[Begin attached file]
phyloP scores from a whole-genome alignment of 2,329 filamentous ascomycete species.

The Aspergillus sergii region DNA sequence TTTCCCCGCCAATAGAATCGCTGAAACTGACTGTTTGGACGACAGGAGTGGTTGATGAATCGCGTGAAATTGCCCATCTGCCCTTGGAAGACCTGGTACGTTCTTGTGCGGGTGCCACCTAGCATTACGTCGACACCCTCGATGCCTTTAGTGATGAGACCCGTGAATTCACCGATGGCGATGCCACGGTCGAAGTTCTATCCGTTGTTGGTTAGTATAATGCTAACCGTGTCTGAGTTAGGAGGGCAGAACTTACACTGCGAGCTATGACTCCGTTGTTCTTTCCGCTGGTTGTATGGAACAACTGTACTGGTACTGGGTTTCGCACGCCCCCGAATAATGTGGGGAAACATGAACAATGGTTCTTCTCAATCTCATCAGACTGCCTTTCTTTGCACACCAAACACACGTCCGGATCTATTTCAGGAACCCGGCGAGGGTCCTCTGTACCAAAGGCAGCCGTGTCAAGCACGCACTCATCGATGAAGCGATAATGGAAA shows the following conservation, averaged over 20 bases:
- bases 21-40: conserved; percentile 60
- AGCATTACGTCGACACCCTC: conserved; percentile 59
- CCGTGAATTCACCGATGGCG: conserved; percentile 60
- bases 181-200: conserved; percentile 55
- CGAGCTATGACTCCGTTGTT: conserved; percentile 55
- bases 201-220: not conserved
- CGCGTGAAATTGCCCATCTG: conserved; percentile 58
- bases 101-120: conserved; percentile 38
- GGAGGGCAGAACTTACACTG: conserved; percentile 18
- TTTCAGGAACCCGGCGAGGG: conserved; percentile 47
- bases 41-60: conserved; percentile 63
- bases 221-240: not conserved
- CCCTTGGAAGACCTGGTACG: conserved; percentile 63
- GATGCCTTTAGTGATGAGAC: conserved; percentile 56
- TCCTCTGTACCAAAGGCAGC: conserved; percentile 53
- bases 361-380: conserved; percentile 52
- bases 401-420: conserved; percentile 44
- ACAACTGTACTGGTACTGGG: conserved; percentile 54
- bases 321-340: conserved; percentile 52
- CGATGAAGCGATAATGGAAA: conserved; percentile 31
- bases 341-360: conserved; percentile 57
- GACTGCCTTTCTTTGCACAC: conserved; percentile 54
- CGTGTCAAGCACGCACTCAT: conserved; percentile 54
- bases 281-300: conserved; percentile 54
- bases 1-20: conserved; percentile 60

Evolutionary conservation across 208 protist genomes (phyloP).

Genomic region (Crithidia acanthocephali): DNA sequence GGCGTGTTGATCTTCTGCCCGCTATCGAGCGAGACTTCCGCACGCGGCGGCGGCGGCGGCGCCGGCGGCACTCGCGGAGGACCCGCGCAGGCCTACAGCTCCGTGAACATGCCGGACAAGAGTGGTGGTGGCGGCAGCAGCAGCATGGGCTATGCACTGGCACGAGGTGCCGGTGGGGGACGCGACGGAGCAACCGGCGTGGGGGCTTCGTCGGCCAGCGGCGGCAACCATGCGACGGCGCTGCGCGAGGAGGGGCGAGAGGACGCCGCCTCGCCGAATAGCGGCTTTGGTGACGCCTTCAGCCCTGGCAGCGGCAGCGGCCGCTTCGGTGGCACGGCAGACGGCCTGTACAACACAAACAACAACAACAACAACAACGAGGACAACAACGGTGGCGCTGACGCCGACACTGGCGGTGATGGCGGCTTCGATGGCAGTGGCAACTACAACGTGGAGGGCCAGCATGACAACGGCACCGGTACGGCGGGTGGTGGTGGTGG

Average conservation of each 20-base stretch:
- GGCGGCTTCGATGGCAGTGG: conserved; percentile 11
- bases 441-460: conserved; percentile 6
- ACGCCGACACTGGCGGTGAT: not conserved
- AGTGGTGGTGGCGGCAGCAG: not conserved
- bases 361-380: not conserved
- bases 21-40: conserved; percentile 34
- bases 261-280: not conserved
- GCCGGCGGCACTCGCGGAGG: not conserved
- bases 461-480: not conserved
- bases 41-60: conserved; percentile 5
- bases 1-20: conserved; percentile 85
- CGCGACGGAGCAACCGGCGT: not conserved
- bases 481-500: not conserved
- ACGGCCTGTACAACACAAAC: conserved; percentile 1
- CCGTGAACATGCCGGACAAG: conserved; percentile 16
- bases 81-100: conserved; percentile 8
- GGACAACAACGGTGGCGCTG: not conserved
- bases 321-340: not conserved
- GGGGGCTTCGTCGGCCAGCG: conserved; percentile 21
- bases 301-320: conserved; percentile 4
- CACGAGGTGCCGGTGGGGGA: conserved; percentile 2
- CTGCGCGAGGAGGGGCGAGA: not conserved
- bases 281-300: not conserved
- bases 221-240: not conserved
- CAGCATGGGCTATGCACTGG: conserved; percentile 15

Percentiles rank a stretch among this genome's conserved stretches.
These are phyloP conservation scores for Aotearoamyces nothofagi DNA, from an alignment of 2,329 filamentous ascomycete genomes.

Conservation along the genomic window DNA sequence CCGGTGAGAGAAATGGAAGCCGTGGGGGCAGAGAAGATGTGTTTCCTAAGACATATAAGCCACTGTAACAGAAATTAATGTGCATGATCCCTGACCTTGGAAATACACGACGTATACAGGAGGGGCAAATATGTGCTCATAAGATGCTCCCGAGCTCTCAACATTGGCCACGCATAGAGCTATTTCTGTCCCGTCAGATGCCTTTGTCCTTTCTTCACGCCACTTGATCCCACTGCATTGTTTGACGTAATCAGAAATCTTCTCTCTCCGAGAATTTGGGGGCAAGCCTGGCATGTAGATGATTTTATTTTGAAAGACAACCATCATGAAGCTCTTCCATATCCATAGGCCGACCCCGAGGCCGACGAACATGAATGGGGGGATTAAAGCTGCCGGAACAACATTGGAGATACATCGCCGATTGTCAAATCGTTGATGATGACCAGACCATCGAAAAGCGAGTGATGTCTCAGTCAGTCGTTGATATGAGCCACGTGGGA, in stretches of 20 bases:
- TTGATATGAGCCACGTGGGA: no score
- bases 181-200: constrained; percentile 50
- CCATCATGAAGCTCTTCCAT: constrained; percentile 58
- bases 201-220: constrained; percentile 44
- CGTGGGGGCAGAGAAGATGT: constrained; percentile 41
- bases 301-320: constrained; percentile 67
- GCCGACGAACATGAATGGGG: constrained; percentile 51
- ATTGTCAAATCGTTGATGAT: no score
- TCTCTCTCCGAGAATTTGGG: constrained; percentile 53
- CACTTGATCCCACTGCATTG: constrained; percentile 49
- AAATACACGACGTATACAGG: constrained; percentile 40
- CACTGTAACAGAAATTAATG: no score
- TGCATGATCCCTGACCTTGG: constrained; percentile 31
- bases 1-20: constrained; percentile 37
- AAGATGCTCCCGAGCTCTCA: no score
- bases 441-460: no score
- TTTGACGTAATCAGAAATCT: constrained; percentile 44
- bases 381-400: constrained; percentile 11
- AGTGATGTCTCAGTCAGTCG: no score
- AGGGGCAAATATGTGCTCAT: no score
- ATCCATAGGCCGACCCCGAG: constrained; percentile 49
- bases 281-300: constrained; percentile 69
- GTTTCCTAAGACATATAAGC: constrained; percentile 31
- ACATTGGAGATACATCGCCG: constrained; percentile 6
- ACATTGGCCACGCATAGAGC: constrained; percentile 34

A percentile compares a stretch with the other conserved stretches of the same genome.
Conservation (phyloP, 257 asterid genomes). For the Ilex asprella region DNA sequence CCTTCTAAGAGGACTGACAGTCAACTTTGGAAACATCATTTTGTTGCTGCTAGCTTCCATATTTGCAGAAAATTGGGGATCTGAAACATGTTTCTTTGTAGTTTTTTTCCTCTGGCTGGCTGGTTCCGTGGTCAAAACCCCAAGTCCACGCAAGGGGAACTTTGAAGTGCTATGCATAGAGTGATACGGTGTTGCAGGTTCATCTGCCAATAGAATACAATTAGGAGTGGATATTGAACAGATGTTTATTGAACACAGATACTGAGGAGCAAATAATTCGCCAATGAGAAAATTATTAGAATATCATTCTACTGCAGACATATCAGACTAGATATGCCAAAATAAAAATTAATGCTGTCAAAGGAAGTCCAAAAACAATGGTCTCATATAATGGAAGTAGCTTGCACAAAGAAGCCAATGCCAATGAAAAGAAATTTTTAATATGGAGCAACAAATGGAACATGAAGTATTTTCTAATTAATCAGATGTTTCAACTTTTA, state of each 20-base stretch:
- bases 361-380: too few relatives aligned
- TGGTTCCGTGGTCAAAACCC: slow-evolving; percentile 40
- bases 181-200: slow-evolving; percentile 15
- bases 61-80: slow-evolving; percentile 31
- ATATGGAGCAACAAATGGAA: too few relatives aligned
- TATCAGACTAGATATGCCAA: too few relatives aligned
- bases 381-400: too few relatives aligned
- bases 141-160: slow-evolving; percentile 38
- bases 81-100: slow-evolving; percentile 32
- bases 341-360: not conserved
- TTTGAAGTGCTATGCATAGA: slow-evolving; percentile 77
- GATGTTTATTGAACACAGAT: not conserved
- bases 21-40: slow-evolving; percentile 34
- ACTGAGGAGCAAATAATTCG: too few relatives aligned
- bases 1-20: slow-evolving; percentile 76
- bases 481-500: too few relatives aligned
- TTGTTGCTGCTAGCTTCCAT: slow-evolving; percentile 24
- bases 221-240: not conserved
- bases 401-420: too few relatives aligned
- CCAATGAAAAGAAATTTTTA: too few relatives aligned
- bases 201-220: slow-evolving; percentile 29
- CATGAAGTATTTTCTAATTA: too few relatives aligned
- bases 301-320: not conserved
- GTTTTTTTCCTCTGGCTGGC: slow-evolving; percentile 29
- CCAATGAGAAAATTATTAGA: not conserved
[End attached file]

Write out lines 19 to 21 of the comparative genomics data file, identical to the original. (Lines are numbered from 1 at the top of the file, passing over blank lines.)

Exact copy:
- bases 401-420: conserved; percentile 44
- ACAACTGTACTGGTACTGGG: conserved; percentile 54
- bases 321-340: conserved; percentile 52